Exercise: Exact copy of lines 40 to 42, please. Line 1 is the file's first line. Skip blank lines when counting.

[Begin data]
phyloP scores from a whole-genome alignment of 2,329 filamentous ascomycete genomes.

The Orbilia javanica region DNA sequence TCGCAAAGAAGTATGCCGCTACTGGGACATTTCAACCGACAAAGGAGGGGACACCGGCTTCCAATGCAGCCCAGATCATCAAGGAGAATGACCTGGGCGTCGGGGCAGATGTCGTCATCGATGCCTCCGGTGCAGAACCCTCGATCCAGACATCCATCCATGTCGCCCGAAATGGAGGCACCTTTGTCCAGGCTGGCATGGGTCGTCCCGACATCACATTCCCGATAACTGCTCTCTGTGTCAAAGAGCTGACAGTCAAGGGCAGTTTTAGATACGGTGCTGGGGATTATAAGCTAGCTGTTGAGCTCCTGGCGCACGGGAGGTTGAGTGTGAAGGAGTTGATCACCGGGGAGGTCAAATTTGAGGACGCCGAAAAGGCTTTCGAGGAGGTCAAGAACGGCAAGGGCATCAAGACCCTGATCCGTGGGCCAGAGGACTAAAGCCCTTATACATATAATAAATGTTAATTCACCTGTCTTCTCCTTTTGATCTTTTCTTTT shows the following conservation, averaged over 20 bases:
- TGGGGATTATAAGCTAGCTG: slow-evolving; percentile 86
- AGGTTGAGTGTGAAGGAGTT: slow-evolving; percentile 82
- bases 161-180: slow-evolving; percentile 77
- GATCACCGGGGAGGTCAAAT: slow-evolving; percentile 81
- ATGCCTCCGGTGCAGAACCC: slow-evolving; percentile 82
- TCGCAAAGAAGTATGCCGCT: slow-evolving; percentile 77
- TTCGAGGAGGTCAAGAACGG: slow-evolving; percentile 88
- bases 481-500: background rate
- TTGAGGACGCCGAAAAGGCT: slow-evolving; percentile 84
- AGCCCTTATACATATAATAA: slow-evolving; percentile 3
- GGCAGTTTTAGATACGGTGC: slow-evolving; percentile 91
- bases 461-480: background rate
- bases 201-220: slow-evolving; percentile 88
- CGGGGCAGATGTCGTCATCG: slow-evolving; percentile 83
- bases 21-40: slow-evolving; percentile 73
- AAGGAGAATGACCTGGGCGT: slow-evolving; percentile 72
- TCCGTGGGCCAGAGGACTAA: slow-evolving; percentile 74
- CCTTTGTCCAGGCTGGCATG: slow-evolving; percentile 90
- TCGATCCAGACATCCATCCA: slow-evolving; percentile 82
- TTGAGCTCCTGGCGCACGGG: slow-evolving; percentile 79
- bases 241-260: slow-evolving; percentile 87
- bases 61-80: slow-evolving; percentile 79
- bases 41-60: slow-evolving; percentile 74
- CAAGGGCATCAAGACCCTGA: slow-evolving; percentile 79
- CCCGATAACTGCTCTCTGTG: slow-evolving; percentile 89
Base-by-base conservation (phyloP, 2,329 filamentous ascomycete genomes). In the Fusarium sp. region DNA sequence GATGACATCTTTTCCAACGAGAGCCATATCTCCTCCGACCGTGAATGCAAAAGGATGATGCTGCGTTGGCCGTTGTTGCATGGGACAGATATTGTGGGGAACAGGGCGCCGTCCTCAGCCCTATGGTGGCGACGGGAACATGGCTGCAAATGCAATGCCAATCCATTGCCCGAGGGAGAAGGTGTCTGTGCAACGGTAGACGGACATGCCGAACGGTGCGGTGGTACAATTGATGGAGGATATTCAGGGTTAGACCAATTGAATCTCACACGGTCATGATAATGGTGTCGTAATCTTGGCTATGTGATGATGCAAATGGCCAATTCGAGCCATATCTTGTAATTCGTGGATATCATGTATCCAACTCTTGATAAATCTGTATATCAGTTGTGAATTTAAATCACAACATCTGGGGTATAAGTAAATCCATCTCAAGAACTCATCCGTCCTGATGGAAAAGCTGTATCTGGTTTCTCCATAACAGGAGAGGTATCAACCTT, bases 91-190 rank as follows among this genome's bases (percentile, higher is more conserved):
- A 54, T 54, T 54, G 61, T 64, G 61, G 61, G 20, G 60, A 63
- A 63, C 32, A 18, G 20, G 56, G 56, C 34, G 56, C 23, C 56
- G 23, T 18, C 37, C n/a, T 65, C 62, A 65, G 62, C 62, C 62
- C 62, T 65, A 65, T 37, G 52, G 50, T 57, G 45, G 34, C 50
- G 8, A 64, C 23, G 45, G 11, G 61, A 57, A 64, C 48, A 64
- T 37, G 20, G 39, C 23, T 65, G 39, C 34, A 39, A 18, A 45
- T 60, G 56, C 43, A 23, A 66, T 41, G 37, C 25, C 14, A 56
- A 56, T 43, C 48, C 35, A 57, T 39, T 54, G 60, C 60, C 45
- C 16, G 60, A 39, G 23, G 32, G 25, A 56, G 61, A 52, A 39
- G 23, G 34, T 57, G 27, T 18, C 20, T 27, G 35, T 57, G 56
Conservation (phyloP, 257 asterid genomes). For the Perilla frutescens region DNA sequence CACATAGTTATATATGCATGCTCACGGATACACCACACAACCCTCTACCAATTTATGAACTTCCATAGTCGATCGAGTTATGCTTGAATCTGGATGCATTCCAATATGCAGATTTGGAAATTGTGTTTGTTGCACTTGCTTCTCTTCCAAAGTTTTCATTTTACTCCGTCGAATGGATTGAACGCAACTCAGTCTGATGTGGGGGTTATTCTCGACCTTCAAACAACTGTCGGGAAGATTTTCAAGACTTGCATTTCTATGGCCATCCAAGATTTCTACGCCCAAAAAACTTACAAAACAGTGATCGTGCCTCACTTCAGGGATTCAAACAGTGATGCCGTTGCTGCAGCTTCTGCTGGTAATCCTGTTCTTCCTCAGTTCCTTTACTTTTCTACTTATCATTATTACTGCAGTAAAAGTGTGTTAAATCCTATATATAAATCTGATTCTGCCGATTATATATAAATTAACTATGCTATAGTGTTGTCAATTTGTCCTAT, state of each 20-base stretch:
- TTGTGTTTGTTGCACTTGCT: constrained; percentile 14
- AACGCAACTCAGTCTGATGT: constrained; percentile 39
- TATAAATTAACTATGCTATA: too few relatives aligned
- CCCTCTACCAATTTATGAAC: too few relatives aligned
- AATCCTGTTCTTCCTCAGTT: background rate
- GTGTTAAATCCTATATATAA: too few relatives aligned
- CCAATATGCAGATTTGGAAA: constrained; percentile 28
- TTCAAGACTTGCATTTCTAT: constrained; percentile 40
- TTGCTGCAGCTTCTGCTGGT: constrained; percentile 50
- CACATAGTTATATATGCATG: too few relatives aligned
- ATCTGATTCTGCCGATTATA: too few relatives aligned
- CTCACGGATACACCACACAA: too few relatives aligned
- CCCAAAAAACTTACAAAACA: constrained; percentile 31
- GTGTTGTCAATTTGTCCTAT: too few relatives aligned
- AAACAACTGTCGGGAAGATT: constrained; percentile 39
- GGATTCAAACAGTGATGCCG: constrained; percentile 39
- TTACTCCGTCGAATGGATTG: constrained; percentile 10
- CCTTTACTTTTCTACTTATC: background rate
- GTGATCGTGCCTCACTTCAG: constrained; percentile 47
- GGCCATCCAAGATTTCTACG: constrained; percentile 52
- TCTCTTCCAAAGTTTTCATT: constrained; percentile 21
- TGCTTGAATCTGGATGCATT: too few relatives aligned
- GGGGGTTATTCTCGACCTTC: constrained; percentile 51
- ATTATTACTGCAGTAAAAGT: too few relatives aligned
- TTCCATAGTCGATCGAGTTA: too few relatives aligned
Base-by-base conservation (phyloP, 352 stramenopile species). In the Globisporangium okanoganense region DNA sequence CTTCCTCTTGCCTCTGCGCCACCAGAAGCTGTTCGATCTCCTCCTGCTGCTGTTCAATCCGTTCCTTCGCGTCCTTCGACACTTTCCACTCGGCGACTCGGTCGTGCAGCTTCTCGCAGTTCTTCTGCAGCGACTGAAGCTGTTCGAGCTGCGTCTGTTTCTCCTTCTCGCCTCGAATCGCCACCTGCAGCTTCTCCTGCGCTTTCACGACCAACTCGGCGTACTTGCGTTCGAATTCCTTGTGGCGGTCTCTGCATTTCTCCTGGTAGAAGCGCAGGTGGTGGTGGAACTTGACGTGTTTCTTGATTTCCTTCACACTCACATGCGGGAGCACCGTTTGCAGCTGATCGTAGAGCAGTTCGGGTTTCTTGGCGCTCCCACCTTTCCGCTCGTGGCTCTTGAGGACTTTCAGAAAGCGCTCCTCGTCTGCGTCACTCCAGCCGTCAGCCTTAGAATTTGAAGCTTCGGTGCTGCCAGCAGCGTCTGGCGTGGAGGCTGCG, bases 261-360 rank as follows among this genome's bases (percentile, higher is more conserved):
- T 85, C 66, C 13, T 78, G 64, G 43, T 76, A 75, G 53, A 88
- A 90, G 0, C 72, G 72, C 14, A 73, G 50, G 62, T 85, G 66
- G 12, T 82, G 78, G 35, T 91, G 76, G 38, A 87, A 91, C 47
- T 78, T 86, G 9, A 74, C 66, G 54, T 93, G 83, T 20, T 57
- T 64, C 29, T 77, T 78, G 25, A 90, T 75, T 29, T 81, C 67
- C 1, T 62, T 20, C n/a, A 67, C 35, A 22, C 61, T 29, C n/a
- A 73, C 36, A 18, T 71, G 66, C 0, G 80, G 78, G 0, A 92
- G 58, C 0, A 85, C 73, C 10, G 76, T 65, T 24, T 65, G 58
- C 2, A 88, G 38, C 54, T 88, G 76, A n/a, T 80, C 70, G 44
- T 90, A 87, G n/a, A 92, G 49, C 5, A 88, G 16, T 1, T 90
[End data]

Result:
- TTGTGTTTGTTGCACTTGCT: constrained; percentile 14
- AACGCAACTCAGTCTGATGT: constrained; percentile 39
- TATAAATTAACTATGCTATA: too few relatives aligned